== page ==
Offshore members of the Unite union have been warned they are playing a dangerous game if they vote for strike action over pay and conditions.
The warning came from Bill Murray, chief executive of the Offshore Contractors Association, which represents the oil and gas companies in the UK sector North Sea.
He said that if members were engaged in brinkmanship they were “playing a very dangerous game.”
And he reiterated the deal currently on the table – and which has been recommended by union bosses – is “the best and final” one.
“We were absolutely clear when we put the offer on the table, it’s the best we can do. There’s no way we can improve it. We can’t go back to the operators and ask for more money.”
Murray said jobs were at risk if strike action went ahead as some operators may be forced to shut down older installations and may not be able to restart again.
Murray said: “An International Monetary Fund report identifies the UKCS as 43rd out of 43 operating regions around the world in terms of cost of operations. We face a major challenge in terms of attracting investment to the region.”
“The best way of getting back some of the jobs we’ve already lost is to bring forward new projects. Strike action will do irreparable damage to the reputation of the North Sea as a safe place to invest.”
“Factoring in industrial action makes it more difficult to justify putting money into the North Sea and drives investment away.”
The two sides have been at loggerheads over industry efforts to reduce costs by changing shift patterns, sick pay and leave entitlement.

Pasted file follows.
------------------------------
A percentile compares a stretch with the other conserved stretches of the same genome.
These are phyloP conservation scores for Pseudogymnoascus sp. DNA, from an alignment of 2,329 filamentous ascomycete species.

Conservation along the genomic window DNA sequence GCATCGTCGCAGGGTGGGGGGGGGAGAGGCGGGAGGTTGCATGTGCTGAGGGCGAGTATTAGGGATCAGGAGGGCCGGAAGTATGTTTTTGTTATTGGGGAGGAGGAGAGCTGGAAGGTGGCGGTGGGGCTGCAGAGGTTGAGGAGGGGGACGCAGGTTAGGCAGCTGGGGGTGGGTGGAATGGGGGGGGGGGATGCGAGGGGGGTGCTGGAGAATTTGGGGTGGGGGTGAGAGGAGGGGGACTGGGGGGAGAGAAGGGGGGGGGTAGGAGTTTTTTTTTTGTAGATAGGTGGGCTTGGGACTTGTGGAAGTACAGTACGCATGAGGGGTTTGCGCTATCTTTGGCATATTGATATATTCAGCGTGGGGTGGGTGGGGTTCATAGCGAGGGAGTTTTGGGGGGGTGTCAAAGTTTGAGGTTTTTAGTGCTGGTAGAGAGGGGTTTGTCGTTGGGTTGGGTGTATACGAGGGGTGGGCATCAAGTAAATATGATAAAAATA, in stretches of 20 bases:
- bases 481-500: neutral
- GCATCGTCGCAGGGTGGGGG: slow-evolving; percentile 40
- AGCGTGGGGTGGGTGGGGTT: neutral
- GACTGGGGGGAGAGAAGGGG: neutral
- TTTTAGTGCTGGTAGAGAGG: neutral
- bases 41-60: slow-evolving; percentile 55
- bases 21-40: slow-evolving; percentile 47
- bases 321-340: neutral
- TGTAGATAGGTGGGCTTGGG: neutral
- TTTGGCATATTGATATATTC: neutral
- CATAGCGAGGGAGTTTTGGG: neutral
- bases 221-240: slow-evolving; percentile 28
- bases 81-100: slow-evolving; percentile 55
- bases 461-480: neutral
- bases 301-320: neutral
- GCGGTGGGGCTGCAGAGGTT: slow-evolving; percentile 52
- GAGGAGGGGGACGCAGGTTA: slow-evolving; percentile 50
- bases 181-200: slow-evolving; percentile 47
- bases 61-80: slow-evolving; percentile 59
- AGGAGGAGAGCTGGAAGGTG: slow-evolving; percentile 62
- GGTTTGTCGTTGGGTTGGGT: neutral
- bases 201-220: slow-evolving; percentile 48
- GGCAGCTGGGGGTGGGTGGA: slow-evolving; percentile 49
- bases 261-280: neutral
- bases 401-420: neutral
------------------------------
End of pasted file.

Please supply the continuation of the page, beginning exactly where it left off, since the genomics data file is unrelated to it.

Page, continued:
The OCA appeared to have resolved the dispute in June when Unite and the GMB union recommended members vote in favour of a revised pay deal.
GMB’s offshore members accepted the offer, but Unite’s snubbed the proposals.
Unite maintain employers have failed to improve on the deal they tabled in June.
The OCA has proposed a pay freeze at a time when UK inflation sits at 0% and offered a better deal on sick pay and holiday pay. The package is said to be worth up to £7,000 per annum extra to non-salaried workers by taking holidays during their field break.
Offshore trips would be limited to three weeks and member companies would have to give 90 days notice to future shift pattern changes.
Murray added: “We produced a fair offer. We’re not cutting wages, we’re not cutting conditions. We’re holding wages at previous year’s level and maintaining levels of holiday entitlement and we’ve improved holiday pay.
“We’ve also improved other areas such as standby pay, sickness pay. If workers are prepared to change the way they take their holidays they can earn substantially more as well.”
“I think the biggest thing they can do is encourage all their members to actually use the vote they they’ll be given.”
Regarding moving to a three on-three off rota system, Murray said: “Every day that passes makes it abundantly clear that’s the direction of travel that we need to go to make the efficiency gains that are expected of us. We can’t influence that situation. We’ve done everything we can.”
The OCA looks after the interests of companies operating in the oil and gas sector and includes major employers Amec Foster Wheeler, Aker Offshore, Petrofac, Sparrows, Stork and Wood Group. Combined, the companies have a workforce of more than 20,000.
Unite industrial officer Willie Wallace said Unite was “still working on the details” of the strike ballot.